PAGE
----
One of the study limitations was the non-random allocation of participants to the study groups. This was practiced to prevent between-group information leakage. This study was conducted in two rural hospitals in Qazvin, which may limit the generalizability of the findings. The long-term effects of e-learning were not assessed. Additional studies should be conducted to assess the sustainability of e-learning’s impact on PS culture in hospital settings.
 
5. Conclusion
This study found that, compared with a traditional lecture format, e-learning was more effective in improving PS culture among emergency room nurses. E-Learning is less expensive than face-to-face education and enables learners to access educational materials at any time and place. It can be used as an effective method for providing in-service training to nurses. A major advantage of e-learning is not necessitating the physical presence of learners in a certain place at a specific time. It can thus be used to provide in-service training during epidemics and pandemics, like the current coronavirus pandemic without exposing learners to the risk of infection. Education about e-learning is recommended for nursing managers and hospital supervisors to familiarize them with this educational resource and increase its use for in-service training. Our e-learning intervention presented no significant effect on the frequency of errors reported. Nursing managers and hospital supervisors should improve nurses’ understanding of the importance of error reporting, and create a supportive environment to encourage them to report their errors without the fear of negative consequences. We recommend studies directed at developing effective interventions that increase the frequency of reported errors.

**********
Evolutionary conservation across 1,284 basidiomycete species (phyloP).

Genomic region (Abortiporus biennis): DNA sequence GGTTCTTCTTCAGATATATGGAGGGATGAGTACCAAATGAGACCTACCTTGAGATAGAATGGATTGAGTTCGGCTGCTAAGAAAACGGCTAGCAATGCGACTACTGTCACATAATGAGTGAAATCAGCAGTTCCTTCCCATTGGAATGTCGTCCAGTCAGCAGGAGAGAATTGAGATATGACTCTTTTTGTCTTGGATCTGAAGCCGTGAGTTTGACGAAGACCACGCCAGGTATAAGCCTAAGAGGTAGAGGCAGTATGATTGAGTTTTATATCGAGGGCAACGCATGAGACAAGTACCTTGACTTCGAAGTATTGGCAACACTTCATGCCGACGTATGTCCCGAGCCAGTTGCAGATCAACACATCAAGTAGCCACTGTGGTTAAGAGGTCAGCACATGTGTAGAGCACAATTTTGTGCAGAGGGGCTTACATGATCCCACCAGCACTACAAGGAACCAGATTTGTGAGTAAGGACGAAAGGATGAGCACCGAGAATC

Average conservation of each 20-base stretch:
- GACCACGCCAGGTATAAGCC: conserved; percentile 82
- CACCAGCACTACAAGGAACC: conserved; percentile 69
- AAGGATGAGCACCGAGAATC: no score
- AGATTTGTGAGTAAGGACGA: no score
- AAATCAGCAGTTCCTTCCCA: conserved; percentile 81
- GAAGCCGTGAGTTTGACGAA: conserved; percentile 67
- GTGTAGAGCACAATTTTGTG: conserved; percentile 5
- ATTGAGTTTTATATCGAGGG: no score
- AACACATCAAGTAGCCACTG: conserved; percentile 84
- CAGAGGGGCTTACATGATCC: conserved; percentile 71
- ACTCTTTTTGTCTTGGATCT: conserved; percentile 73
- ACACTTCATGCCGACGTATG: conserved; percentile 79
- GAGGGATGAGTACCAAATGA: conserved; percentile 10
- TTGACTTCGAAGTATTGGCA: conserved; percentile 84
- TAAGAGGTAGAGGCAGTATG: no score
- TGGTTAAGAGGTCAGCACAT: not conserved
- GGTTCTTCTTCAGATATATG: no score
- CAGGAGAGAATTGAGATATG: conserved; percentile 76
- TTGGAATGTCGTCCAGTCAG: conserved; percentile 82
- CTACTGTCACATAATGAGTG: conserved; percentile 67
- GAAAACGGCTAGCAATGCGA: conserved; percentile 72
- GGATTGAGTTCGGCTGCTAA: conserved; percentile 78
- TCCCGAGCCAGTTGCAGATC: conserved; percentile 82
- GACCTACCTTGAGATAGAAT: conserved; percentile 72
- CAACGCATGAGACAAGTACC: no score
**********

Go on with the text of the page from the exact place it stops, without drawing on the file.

Ethical Considerations
Compliance with ethical guidelines

The Ethics Committee of Iran University of Medical Sciences, Tehran approved this study, (Code: IR.IUMS.REC.1398.132). Permission for the study was also obtained from the Research and Technology Administration of Qazvin University of Medical Sciences, Qazvin, Iran. The participants received clear information about the aim of the study, the confidentiality of their data, and their freedom to voluntarily withdraw from the study. Informed consent was obtained from all participants.

Funding
This project was financially supported by the Research and Technology Administration of Iran University of Medical Sciences, Tehran. This article was extracted from a MA. thesis of the second author in the Department of Emergency Nursing, School of Nursing and Midwifery, Iran University of Medical Sciences, Tehran.

Authors' contributions
All authors equally contributed to preparing this article.

Conflict of interest
The authors declared no conflicts of interest.

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Type of Study: Research | Subject: General
Received: 2021/05/29 | Accepted: 2021/07/15 | Published: 2021/08/1